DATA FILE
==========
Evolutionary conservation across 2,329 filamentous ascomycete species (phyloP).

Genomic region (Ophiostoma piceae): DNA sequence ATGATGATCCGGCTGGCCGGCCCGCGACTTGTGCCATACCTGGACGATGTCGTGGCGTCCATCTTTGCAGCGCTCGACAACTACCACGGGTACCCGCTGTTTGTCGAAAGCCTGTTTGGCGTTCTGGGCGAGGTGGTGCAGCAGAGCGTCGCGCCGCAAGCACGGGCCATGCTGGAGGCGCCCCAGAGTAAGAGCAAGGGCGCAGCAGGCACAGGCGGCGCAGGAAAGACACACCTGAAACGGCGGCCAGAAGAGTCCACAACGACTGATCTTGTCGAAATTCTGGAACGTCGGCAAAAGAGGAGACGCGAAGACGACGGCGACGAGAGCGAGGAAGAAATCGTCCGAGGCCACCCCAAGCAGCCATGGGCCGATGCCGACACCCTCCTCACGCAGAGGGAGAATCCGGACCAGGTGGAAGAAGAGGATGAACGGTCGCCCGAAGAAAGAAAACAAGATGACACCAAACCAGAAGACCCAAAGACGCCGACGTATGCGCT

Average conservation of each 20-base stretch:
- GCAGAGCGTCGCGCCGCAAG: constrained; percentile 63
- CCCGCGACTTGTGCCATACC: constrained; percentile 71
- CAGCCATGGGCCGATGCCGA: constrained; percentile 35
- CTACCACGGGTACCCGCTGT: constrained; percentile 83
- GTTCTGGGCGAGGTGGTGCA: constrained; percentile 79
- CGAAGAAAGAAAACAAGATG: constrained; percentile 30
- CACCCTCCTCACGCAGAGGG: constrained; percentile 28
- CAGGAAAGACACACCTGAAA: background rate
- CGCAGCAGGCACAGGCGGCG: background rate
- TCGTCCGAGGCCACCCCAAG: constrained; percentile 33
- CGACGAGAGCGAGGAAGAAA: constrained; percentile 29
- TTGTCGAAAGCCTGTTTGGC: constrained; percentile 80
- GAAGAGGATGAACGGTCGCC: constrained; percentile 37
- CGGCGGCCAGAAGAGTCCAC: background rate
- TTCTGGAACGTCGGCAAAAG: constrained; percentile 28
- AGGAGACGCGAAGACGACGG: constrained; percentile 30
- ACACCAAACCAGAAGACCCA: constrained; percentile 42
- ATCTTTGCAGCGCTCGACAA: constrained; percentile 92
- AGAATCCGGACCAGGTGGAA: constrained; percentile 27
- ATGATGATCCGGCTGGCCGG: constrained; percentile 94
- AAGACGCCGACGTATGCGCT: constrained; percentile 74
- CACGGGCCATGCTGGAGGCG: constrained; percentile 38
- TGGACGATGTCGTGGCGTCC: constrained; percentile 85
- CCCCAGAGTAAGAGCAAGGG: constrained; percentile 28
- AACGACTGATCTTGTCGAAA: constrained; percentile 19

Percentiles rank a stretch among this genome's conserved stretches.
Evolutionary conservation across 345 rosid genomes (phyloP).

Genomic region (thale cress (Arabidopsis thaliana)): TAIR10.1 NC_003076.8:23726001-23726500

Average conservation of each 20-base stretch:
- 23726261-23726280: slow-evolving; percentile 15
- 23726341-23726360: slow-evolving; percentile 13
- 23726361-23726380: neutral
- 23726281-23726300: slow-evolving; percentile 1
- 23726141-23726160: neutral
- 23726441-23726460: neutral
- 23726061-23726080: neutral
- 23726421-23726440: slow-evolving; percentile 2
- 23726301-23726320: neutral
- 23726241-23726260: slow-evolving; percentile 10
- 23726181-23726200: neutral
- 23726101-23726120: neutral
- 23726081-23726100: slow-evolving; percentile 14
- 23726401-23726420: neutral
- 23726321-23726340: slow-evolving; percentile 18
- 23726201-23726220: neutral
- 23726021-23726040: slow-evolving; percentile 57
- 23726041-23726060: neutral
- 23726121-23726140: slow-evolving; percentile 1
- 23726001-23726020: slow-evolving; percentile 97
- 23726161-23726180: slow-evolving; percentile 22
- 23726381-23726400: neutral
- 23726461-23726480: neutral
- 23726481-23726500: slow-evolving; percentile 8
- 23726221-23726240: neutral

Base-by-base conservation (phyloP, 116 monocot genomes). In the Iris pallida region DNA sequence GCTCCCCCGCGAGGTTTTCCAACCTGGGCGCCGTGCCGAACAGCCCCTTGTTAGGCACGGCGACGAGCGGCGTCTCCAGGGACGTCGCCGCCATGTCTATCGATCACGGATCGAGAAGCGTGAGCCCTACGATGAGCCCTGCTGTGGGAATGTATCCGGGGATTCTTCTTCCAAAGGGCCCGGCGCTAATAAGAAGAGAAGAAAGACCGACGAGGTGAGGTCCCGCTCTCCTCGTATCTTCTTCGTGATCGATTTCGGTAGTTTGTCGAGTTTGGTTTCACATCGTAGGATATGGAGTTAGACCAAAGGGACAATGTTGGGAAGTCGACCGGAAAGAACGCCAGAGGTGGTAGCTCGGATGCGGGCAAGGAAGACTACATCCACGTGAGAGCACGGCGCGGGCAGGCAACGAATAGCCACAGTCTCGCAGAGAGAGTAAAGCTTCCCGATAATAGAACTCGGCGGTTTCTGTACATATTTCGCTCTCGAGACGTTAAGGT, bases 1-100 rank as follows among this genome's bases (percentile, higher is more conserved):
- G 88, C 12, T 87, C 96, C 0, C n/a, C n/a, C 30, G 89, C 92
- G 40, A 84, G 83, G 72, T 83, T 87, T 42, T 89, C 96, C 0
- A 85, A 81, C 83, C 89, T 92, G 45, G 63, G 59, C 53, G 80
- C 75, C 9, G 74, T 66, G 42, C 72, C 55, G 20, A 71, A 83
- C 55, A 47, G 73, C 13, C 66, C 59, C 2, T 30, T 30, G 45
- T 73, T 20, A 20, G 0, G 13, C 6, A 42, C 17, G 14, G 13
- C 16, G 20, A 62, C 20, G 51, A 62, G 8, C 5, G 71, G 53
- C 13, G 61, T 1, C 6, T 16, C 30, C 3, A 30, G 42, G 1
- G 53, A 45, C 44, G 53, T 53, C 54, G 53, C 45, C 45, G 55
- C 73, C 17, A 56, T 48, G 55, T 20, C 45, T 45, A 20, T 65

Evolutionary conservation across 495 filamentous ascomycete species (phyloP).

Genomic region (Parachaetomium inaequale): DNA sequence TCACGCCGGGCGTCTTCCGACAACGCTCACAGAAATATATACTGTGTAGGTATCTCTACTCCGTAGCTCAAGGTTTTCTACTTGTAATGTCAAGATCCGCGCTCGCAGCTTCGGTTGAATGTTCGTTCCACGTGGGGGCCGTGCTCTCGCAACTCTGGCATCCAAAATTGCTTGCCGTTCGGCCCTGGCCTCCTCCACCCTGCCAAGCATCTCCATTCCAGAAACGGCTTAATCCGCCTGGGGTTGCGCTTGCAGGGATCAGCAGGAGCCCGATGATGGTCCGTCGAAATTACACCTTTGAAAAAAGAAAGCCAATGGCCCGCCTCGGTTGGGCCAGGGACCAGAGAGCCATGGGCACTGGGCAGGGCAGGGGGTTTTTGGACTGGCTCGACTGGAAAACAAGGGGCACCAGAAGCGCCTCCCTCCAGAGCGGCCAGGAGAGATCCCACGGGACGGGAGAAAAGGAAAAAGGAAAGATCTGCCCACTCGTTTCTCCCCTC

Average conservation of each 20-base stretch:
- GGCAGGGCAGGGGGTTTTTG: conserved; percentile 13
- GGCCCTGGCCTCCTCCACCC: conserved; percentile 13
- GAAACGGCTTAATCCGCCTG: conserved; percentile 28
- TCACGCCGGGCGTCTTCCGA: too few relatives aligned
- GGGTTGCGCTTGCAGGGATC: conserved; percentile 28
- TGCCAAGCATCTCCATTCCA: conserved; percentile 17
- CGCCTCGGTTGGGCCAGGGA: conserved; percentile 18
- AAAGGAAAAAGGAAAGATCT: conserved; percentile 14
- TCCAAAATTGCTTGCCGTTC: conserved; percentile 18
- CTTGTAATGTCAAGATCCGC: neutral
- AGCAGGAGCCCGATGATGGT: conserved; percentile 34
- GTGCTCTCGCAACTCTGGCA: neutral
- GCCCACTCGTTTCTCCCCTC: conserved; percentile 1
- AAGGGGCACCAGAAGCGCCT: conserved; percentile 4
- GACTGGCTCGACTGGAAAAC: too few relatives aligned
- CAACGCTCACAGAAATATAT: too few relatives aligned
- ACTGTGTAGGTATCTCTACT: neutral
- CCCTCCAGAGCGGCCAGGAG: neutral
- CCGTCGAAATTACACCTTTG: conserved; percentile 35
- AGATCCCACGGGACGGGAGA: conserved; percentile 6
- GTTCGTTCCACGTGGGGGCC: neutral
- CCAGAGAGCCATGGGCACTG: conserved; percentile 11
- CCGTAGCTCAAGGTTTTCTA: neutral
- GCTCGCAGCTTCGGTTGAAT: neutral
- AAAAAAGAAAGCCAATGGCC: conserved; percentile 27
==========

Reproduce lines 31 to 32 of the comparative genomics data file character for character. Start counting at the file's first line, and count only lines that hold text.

Genomic region (thale cress (Arabidopsis thaliana)): TAIR10.1 NC_003076.8:23726001-23726500

Average conservation of each 20-base stretch: